This column by Carolyn Cooper appeared in Jamaica’s Gleaner. She discusses how children’s toys reinforce sexist traditions and notions of beauty and acceptability; she stresses the importance of a new exhibition of black action figures, Afro Supa Hero, by Jon Daniel at the Victoria and Albert Museum of Childhood in London.
The global toy industry is notoriously racist and sexist. Like gods, toymakers create puppets in their own image. And the supreme puppetmakers are white and male. Naturally, most toys, for both boys and girls, reproduce stereotypes. Anorexic Barbie dolls and G.I. Joes on steroids have long defined the ideal body type for real children who can never ever measure up (or down).
ICONIC ACTION FIGURES: G.I. Joe really wasn’t the ideal hero for black boys growing up in the 1960s. They needed heroic figures in their own image. That’s the compelling argument made by the British graphic designer and creative director Jon Daniel in a brilliant exhibition of black action figures and comics now on at the V&A Museum of Childhood in London. It’s called ‘Afro Supa Hero’ and it documents Daniel’s journey to define his identity in a society from which he often felt excluded.
In the exhibition notes, Daniel tells the intriguing story of how he started his museum-quality collection. Round about 1994, when he was in his late twenties, he came across a photo of a Malcolm X action figure which had been produced by the black-owned Olmec toy company. He was hooked. You know what they say: the only difference between men and boys is the cost of their toys.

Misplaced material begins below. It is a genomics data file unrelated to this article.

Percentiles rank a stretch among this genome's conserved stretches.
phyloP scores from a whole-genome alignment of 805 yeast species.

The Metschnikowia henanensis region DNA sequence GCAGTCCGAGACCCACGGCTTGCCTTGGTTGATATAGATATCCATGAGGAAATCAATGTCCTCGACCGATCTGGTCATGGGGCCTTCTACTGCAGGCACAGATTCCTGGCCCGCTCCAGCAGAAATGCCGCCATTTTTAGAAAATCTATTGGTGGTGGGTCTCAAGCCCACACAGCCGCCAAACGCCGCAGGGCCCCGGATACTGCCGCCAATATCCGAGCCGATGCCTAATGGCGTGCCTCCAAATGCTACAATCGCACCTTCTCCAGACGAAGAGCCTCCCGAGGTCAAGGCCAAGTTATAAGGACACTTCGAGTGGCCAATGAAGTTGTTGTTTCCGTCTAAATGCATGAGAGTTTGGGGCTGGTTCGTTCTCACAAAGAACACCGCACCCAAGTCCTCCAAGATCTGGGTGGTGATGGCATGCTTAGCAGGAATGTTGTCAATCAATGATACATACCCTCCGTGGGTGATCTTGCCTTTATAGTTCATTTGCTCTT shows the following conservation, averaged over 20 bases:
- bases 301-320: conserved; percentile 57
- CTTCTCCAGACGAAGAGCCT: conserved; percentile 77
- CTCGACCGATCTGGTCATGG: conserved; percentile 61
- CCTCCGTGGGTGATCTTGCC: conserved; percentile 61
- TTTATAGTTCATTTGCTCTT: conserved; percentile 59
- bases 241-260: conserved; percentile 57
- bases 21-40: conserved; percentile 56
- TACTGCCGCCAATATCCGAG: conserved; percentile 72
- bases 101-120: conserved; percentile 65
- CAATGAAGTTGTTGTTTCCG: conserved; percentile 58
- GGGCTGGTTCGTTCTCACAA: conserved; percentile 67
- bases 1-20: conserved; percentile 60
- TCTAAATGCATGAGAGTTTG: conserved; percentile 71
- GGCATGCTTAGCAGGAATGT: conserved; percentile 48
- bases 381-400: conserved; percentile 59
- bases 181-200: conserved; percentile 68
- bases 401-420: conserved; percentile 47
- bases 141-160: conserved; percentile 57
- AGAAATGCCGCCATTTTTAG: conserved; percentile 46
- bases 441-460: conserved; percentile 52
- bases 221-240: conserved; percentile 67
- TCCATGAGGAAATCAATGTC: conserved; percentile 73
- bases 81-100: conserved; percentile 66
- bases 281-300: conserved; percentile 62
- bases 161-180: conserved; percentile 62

In Jon Daniel’s case, this toy wasn’t just a costly indulgence. It signified so much of what had been missing from his childhood. Black power! He now has a collection of more than 40 action figures. I gather that his favourite is Super Agent Slade, modelled on Richard Roundtree’s Shaft. Daniel has also collected black comic strips which are featured in the exhibition. These include Brother Voodoo, Lobo, Black Lightning and also a black historical comic featuring Martin Luther King, Pushkin and the heroic freedom fighter Harriet Tubman.
Daniel’s long-standing commitment to documenting black heroes was again manifested last year in the spectacular installation he designed for Jamaica 50. Cleverly called ‘Jamaicons’, the outdoor exhibition was hung on the exterior wall of the famous Ritzy cinema in Brixton. It featured huge images of nine iconic Jamaicans – our own heroic action figures: Queen Nanny of the Maroons, Marcus Garvey, Mary Seacole, Grace Jones, Bob Marley, Linton Kwesi Johnson, Merlene Ottey, Michael Holding and Usain Bolt.
NOVELTY VALUE: When I visited the Afro Supa Hero exhibition, it struck me that it ought to travel to the Caribbean. Our children need to see these relatively rare images of black action figures and comic strips. The National Gallery would be an ideal venue. But, alas, it’s not likely to happen. [. . .]
Carolyn Cooper is a professor of literary and cultural studies at the University of the West Indies, Mona. Visit her bilingual blog at http://carolynjoycooper.wordpress.com. Email feedback to firstname.lastname@example.org and email@example.com.
For full article, see http://jamaica-gleaner.com/gleaner/20130929/cleisure/cleisure3.html